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Disc brakes : heat cracks


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I am monitoring mine too as they're starting to look tired now. I think the PF08s put quite a bit more heat into the disc than the standard pads, as I am sure the surface crack propagation have accelerated since changing compound (in fact I don't even remember seeing them at all when I did the pad change). Fair trade-off for the performance

33931125656_57893c63fa_b.jpg

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14 hours ago, Bentzion said:

Porsche doesn't manufacture ANY brake components.  Brembo/AP usually make all their OEM pieces.  PFC that are made for racing like the Brembo/AP are a whole different story.  PFC's claim to fame of ZERO DRAG is a ripoff of another company..But they work.

You don't need holes.  They were used in the 70's to allow the brake pads to outgas while very hot.  They don't do that anymore because most pads are "baked" to cook off all the excess resins.  The cracks you see are stress cracks from heat.  Grey Iron is Grey Iron...plus or minus a couple of points of carbon infusion.  Two piece rotors are better because they don't warp and can control heat better..usually.  Get rid of ANY silicon based fluid and RUN ONLY AP racing fluid...That will help a lot in consistency in brake feel.  After every heavy track day session completely flush the system.  That will keep your calipers working optimally.  Also, if you plan on a lot of track days then you should buy a rebuild kit and plan on rebuilding you calipers once a year.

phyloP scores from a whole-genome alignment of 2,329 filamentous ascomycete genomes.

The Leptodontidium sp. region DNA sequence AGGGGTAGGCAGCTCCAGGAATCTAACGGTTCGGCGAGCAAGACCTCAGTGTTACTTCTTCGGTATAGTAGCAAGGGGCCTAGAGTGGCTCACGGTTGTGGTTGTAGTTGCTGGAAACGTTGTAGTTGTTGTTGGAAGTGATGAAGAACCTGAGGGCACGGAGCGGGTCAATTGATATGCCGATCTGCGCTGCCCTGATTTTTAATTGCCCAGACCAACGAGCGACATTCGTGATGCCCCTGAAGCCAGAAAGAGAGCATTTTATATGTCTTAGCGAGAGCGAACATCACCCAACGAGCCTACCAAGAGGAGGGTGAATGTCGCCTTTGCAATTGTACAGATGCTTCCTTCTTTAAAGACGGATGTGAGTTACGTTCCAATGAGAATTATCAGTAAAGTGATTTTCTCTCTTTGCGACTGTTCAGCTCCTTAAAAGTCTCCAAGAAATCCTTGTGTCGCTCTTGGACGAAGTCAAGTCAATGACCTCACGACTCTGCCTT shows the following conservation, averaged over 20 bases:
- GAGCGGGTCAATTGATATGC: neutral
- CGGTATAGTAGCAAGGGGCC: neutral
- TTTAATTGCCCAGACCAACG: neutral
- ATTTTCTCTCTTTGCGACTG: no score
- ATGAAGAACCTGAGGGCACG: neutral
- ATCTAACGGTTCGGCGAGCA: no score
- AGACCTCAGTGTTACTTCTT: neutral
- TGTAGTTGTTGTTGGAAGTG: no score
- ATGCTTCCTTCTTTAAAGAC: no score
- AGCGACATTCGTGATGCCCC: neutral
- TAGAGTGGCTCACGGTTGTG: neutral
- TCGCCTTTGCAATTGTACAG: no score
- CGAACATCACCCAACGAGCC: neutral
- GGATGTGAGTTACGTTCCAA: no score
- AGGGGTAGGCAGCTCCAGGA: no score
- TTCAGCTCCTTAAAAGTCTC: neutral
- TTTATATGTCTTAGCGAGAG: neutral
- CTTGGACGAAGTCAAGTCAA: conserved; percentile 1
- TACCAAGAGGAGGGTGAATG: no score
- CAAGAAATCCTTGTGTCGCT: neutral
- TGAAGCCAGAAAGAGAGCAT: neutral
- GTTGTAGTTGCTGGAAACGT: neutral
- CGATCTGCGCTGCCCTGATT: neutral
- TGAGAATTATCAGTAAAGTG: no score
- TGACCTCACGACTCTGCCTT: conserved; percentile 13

You are right they do not manufacture and Brembo is their key supplier. What I meant is that they are heavily involved in development of the brakes and they consider "their" brakes (even if they are manufactured by a supplier) a critical component of their cars/brand equity. Nevertheless they still go to PFC for their racing cars ;-) (see Image below).

The change to a racing brake fluid was one of the first things I did. I meanwhile run the PFC fluid and I am very happy with it. Changig once a year will do for my use. I do a couple of track days and do not race. So far so good. I am very happy with PFC.

  

Porsche-discs-1024x468.jpg

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1 hour ago, Arun_D said:

I am monitoring mine too as they're starting to look tired now. I think the PF08s put quite a bit more heat into the disc than the standard pads, as I am sure the surface crack propagation have accelerated since changing compound (in fact I don't even remember seeing them at all when I did the pad change). Fair trade-off for the performance

33931125656_57893c63fa_b.jpg

most PFC pad compounds are considered in the industry to be cinder blocks.  They are quite aggressive.  You might consider a different pad manufacturer.  Call a motorsport supply shop and ask them what the recommend for street and track.  

If the only thing constant is change, then why do we resist change the most?